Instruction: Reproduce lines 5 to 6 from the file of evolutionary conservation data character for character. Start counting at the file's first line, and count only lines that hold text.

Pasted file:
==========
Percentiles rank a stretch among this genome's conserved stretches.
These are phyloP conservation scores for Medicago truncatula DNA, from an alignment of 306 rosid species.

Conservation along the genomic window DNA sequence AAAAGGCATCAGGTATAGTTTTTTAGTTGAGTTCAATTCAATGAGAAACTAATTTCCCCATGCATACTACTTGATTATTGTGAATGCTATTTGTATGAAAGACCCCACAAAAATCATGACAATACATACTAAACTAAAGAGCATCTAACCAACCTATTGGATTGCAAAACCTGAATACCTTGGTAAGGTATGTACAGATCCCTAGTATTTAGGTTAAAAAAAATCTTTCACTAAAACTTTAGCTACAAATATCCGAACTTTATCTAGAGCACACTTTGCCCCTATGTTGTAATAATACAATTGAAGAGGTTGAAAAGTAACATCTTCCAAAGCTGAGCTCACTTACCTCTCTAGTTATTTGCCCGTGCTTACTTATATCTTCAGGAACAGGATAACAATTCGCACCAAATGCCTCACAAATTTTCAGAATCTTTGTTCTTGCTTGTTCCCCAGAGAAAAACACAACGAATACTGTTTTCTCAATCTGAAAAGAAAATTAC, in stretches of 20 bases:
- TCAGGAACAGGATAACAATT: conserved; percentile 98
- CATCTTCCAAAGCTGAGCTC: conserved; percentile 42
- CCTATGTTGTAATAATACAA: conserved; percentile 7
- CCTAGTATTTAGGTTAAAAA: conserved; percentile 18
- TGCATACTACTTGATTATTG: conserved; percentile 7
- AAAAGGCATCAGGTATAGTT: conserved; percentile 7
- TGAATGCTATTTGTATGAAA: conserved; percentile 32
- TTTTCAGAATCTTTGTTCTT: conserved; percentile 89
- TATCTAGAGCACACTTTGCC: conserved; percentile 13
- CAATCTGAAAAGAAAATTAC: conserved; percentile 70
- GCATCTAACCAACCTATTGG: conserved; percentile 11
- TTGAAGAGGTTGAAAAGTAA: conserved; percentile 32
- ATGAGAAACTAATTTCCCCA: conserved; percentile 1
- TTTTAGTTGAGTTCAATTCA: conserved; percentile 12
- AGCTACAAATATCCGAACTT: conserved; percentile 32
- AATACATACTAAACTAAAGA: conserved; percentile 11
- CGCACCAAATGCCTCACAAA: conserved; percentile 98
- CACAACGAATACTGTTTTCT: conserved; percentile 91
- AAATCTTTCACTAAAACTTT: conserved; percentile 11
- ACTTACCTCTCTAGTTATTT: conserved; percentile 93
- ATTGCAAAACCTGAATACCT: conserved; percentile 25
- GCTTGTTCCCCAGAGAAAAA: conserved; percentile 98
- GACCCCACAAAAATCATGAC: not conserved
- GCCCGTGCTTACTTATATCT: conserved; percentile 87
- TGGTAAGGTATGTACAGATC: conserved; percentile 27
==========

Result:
- CATCTTCCAAAGCTGAGCTC: conserved; percentile 42
- CCTATGTTGTAATAATACAA: conserved; percentile 7